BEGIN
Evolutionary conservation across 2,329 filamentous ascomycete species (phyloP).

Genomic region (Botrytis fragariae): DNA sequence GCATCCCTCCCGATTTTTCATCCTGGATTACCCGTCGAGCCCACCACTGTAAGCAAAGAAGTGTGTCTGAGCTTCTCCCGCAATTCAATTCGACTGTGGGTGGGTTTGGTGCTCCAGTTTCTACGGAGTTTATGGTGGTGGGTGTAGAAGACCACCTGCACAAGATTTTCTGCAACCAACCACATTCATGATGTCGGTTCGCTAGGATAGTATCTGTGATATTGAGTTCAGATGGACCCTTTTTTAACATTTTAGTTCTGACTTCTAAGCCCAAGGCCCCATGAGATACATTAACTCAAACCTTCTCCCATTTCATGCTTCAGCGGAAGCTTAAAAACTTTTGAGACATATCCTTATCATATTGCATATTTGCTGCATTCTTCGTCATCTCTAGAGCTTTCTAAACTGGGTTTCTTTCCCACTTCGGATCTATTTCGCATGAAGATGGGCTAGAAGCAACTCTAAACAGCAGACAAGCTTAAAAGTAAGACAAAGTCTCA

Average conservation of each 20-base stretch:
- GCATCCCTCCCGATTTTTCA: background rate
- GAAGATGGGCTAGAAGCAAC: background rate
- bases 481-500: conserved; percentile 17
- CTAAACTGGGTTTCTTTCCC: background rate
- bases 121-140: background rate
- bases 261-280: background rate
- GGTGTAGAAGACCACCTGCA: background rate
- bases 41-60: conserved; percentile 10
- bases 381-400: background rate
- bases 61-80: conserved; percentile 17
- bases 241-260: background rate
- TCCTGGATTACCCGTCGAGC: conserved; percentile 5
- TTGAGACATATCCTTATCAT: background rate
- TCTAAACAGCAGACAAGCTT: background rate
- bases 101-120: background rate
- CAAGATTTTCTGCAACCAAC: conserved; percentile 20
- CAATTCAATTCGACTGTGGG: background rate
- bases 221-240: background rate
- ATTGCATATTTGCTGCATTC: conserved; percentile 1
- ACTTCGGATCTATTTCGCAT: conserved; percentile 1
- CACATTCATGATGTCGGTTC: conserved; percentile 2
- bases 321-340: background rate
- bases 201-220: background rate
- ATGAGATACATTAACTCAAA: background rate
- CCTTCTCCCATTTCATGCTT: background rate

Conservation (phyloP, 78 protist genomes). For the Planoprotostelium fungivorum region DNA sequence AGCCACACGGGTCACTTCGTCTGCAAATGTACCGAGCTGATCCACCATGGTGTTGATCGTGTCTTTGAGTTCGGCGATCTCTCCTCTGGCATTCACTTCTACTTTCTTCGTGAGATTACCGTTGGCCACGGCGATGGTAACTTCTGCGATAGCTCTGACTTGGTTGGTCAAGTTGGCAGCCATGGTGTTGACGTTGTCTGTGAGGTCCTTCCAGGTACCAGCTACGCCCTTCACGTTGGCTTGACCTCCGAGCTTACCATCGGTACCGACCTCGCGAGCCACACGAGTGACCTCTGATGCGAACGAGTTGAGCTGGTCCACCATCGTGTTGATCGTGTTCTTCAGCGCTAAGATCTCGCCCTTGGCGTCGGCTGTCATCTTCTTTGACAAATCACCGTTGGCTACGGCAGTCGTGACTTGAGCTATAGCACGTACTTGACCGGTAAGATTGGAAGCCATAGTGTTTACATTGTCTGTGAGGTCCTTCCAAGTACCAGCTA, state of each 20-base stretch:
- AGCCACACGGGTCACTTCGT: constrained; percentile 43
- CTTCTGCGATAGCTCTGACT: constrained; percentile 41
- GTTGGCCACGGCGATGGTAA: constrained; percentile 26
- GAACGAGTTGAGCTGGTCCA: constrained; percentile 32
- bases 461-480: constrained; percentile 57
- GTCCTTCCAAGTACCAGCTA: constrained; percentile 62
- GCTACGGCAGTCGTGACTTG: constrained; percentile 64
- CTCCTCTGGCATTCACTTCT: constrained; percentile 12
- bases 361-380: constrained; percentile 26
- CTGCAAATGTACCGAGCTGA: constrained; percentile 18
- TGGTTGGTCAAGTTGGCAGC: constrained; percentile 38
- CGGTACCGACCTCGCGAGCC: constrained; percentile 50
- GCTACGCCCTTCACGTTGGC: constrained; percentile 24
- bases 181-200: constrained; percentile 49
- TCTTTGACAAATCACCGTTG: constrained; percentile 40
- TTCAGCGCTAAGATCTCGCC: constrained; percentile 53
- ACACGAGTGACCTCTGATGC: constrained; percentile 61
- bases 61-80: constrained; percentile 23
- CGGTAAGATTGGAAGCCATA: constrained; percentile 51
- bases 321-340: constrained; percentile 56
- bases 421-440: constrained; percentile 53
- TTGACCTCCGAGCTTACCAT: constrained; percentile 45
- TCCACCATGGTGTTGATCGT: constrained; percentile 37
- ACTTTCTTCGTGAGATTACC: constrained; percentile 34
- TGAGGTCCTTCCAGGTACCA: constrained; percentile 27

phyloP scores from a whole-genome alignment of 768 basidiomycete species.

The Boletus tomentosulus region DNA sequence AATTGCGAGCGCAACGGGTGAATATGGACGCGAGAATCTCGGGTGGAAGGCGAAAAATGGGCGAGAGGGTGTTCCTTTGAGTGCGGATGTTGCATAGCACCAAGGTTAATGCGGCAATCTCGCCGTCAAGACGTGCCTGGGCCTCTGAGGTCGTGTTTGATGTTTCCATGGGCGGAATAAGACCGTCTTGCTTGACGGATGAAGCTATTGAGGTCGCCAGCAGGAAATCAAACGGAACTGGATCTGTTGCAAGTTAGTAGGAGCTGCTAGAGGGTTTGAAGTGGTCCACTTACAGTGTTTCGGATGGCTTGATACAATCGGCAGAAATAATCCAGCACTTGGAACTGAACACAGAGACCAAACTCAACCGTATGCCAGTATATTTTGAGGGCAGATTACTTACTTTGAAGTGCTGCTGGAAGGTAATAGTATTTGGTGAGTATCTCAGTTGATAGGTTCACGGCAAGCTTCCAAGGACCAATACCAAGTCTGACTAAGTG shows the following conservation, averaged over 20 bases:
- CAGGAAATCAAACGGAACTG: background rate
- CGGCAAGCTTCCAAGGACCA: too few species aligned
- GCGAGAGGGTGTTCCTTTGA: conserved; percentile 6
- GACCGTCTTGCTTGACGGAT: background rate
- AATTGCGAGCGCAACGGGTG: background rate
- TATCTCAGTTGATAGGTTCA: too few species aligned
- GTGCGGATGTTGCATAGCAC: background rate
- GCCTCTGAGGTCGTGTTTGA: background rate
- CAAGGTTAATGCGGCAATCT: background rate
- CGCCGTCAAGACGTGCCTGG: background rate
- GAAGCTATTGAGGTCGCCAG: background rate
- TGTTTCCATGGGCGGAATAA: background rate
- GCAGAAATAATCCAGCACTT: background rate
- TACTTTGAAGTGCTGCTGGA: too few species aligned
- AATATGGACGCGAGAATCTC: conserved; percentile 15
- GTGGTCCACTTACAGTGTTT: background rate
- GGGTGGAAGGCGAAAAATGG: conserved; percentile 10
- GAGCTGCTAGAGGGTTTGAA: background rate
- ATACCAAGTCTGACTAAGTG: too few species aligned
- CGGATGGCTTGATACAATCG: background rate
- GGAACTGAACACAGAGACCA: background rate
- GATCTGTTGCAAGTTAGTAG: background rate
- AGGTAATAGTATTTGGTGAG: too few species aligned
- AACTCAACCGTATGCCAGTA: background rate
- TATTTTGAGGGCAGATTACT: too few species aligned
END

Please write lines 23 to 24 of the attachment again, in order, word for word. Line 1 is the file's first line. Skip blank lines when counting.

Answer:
- ACTTCGGATCTATTTCGCAT: conserved; percentile 1
- CACATTCATGATGTCGGTTC: conserved; percentile 2